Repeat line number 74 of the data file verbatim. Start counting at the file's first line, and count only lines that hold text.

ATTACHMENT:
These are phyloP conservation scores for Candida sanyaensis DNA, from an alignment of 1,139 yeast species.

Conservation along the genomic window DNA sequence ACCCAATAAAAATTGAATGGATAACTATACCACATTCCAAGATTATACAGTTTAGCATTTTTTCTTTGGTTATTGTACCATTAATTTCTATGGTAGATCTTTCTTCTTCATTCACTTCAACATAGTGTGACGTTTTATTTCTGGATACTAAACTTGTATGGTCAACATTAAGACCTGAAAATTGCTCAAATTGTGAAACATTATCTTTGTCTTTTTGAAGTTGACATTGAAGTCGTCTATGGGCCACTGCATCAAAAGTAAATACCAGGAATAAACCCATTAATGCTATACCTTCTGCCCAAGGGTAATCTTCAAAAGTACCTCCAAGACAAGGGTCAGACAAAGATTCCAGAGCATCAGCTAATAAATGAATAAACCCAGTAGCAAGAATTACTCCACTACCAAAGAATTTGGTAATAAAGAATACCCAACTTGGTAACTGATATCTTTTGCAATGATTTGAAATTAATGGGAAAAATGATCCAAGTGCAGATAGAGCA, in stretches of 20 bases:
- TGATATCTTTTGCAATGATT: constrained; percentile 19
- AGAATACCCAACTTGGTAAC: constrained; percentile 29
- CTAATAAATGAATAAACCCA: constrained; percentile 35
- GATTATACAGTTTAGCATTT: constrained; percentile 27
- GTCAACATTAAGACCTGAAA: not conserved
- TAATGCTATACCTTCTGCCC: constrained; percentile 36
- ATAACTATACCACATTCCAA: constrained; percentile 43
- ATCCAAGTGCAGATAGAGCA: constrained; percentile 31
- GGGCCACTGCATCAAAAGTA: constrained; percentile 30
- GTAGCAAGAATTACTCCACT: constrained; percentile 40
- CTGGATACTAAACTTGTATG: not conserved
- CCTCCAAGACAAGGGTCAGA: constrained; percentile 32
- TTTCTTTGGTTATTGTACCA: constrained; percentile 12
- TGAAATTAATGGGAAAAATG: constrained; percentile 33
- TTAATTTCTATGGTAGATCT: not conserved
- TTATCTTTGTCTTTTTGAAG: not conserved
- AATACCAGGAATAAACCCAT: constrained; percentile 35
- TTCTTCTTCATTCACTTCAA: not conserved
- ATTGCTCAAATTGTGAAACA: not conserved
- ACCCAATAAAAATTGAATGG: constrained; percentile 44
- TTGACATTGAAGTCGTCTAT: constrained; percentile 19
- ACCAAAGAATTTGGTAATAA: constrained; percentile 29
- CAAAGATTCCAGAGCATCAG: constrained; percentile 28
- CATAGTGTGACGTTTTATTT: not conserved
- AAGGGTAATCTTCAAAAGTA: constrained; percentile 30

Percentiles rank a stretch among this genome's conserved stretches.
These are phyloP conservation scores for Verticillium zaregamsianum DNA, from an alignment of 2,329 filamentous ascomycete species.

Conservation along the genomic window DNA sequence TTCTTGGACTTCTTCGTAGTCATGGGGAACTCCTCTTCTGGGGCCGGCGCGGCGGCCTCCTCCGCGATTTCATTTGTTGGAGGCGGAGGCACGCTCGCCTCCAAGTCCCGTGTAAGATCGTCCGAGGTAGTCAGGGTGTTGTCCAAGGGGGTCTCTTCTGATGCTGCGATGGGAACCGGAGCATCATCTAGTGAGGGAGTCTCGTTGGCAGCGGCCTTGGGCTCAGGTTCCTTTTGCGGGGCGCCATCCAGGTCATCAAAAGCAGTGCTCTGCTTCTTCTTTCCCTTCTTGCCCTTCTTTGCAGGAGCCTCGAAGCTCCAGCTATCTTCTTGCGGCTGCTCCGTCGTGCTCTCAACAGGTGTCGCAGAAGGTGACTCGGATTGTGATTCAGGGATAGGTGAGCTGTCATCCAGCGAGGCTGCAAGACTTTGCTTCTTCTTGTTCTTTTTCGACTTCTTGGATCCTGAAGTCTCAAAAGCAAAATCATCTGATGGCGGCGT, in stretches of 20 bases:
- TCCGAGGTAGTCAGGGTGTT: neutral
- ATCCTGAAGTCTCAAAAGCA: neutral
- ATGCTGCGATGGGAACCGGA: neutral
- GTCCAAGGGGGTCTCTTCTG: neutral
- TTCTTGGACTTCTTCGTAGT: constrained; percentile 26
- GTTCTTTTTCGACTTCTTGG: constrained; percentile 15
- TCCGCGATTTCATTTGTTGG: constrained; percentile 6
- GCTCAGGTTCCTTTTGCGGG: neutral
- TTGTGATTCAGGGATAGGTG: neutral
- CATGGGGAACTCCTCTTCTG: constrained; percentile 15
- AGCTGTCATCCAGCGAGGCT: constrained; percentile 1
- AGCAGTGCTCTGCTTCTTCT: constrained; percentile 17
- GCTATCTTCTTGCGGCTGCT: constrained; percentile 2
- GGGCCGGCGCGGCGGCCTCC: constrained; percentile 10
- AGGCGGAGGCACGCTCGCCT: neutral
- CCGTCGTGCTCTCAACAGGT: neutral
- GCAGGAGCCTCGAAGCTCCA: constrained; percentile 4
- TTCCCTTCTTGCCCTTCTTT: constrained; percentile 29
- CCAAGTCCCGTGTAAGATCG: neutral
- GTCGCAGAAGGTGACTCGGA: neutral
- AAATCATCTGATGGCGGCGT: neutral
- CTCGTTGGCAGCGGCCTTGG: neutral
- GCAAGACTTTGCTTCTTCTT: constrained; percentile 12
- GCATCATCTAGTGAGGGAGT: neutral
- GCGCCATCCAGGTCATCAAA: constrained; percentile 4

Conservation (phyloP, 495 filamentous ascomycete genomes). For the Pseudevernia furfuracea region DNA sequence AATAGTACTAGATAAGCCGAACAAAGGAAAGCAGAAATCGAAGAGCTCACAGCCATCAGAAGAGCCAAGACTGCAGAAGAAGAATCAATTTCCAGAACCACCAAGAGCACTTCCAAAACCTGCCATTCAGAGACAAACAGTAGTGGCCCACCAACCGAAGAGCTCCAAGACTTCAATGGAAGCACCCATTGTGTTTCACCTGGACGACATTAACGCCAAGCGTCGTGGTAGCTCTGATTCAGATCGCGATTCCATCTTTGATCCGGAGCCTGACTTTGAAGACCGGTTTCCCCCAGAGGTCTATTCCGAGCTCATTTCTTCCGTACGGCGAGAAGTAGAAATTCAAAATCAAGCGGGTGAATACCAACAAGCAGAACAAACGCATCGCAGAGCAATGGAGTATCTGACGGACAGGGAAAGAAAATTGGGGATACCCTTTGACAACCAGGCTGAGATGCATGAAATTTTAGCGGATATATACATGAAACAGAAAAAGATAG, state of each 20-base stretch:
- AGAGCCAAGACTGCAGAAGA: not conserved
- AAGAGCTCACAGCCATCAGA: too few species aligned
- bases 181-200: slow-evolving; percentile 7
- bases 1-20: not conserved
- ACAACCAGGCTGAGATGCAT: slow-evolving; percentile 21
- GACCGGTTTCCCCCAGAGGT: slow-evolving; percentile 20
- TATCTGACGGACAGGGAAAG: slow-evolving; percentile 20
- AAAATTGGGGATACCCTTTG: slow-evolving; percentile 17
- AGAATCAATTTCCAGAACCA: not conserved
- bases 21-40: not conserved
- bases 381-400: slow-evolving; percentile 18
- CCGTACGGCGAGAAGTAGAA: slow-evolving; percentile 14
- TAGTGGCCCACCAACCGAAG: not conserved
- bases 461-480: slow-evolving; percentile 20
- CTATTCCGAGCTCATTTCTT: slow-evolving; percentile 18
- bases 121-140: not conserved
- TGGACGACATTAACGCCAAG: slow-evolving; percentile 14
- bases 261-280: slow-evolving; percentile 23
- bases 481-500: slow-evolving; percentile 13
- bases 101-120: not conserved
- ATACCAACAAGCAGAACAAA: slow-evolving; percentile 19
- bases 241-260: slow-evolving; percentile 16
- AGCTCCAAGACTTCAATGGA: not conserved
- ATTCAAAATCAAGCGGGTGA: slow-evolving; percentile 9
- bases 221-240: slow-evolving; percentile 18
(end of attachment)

- bases 261-280: slow-evolving; percentile 23